That party . . . that charged the Scots, so totally routed and defeated their whole army, that they fied. Clarendon.

Syn. -- To defeat; discomfit; overpower; overthrow.

RoutRout, v. i. To assemble in a crowd, whether orderly or disorderly; to collect in company. [obs.] Bacon.

In all that land no Christian[s] durste route. Chaucer.

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définition (complément)

voir la définition de Wikipedia

synonymes - rout

voir aussi

locutions

dictionnaire analogique





rout (v. tr.)






Wikipedia

Rout

                   

A rout is commonly defined as a chaotic and disorderly retreat or withdrawal of troops from a battlefield, resulting in the victory of the opposing party, or following defeat, a collapse of discipline, or poor morale. A routed army often degenerates into a sense of "every man for himself" as the surviving combatants attempt to flee to safety. A disorganized rout often results in much higher casualties for the retreating force than an orderly withdrawal. On many occasions, more soldiers are killed in the rout than in the actual battle. Normally, though not always, routs either effectively end a battle, or provide the decisive victory the winner needs to gain the momentum with which to end a battle (or even campaign) in their favor. The opposite of a rout is a rally, in which a military unit that has been giving way and is on the verge of being routed suddenly gathers itself and turns back to the offensive.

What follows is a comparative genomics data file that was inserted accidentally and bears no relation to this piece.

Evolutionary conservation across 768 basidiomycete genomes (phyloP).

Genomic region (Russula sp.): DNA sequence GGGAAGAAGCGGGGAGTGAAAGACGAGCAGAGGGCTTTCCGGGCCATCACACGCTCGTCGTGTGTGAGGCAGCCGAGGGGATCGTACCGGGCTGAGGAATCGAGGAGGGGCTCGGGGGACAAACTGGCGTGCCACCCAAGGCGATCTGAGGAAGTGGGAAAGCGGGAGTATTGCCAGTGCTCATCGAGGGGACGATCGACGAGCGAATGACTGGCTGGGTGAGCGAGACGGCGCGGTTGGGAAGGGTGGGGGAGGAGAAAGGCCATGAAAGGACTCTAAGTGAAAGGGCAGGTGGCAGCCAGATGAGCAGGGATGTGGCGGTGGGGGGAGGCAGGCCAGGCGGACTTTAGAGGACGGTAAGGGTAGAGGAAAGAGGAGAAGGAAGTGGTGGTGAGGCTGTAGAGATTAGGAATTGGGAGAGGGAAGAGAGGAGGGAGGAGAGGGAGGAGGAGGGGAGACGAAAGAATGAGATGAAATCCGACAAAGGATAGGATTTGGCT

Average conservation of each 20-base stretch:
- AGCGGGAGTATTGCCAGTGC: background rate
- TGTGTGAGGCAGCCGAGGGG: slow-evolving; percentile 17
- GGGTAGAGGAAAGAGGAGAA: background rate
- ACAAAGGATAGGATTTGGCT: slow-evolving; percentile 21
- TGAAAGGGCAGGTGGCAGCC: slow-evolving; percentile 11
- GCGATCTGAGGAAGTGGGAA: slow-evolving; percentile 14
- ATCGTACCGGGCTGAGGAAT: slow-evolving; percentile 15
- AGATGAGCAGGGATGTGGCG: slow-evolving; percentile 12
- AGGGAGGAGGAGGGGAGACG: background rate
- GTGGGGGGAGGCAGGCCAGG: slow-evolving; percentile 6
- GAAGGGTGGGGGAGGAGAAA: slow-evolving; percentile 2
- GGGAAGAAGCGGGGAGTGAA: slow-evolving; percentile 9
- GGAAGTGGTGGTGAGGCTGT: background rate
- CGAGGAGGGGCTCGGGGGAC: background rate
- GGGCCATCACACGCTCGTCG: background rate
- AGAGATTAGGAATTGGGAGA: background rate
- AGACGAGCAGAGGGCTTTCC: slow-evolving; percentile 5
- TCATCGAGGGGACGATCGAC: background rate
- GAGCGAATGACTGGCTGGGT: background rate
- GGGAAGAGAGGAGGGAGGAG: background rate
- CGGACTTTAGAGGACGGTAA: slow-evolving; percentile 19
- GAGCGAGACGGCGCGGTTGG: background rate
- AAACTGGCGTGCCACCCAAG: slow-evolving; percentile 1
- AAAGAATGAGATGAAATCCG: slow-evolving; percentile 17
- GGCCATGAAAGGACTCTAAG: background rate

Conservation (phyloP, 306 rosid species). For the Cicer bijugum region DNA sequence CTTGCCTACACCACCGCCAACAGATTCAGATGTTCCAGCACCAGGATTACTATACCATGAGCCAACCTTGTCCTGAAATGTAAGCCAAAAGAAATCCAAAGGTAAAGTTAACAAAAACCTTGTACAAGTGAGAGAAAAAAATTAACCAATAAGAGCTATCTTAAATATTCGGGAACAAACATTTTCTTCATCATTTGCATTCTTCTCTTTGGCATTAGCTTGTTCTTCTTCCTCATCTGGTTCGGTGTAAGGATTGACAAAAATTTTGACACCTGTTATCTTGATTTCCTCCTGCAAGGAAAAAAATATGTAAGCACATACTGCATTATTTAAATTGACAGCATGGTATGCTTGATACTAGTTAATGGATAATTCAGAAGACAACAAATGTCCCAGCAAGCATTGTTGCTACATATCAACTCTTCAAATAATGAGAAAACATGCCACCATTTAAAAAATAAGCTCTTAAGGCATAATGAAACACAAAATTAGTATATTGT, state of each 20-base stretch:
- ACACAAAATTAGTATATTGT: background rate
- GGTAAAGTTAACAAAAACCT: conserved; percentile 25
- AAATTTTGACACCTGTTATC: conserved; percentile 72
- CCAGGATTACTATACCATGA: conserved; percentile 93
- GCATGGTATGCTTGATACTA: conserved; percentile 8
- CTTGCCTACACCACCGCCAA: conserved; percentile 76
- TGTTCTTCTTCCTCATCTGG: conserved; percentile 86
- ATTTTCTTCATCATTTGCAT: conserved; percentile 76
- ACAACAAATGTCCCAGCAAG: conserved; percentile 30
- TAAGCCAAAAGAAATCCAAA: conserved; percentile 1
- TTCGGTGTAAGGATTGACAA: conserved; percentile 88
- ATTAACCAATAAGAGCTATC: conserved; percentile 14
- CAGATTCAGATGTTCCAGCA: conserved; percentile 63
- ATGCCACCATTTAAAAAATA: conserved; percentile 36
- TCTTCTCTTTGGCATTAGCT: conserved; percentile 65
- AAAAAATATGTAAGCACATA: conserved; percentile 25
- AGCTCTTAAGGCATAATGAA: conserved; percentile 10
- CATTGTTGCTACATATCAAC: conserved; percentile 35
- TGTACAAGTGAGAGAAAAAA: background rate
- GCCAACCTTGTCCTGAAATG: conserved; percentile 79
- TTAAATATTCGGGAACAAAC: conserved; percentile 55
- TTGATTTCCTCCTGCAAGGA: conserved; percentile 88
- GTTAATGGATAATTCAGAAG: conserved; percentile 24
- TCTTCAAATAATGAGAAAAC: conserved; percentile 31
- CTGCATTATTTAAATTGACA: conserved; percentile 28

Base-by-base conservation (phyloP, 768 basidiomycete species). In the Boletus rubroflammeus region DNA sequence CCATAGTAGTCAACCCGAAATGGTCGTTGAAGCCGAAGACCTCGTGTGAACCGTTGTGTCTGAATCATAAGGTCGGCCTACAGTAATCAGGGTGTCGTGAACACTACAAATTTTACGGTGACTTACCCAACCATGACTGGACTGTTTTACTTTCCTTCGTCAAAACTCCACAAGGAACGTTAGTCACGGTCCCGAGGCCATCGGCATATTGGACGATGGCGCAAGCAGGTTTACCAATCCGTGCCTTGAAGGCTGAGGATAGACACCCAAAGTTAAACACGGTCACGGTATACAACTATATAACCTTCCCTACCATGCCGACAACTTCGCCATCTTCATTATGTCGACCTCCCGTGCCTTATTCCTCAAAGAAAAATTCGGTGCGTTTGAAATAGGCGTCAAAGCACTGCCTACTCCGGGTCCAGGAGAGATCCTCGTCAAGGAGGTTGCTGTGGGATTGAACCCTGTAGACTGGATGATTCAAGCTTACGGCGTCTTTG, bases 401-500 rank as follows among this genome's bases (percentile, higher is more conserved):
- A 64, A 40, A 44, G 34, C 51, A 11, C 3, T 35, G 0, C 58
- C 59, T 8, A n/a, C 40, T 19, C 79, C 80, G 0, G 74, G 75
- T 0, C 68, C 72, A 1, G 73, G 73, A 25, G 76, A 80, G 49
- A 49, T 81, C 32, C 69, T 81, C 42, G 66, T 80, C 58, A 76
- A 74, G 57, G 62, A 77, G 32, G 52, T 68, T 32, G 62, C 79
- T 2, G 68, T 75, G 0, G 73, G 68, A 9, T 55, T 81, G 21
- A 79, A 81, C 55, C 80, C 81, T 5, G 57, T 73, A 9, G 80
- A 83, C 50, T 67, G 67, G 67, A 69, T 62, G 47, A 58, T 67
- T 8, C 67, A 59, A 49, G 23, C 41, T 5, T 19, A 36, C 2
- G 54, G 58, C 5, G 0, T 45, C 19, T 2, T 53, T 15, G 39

Contents

  History

Historically, lightly equipped soldiers such as auxiliaries, light cavalry, partisans or militia were important when pursuing a fast-moving, defeated enemy force, and could often keep up the pursuit into the following day, causing the routed army heavy casualties or total dissolution. The slower moving heavy forces could then either seize objectives or pursue at leisure. However, with the advent of armoured warfare and blitzkrieg style operations, an enemy army could be kept more or less in a routed or disorganized state for days or weeks on end.

  Tactics

Routs may be feigned to entice an enemy into pursuing the "retreating" force, with the intent of causing the enemy to abandon a strong defensive position or leading the enemy into a prepared ambush. However this carries some risk; a feigned route can quickly turn into a real one. It is thought that Breton cavalry performed this maneuver at the Battle of Hastings.

  Other uses of the term

A rout is also a synonym for an overwhelming defeat as well as a verb meaning "to put to disorderly retreat" or "to defeat utterly", and is often used in sports to describe a blowout.

In law, a rout is a disturbance of the public peace by three or more persons acting together in a manner that suggests an intention to riot, although they do not actually carry out the intention.[citation needed]

Rout is personified as the eponymous deity in Homer's Iliad as the cowardly son of Ares.

  See also

  References

   
               

 

Toutes les traductions de rout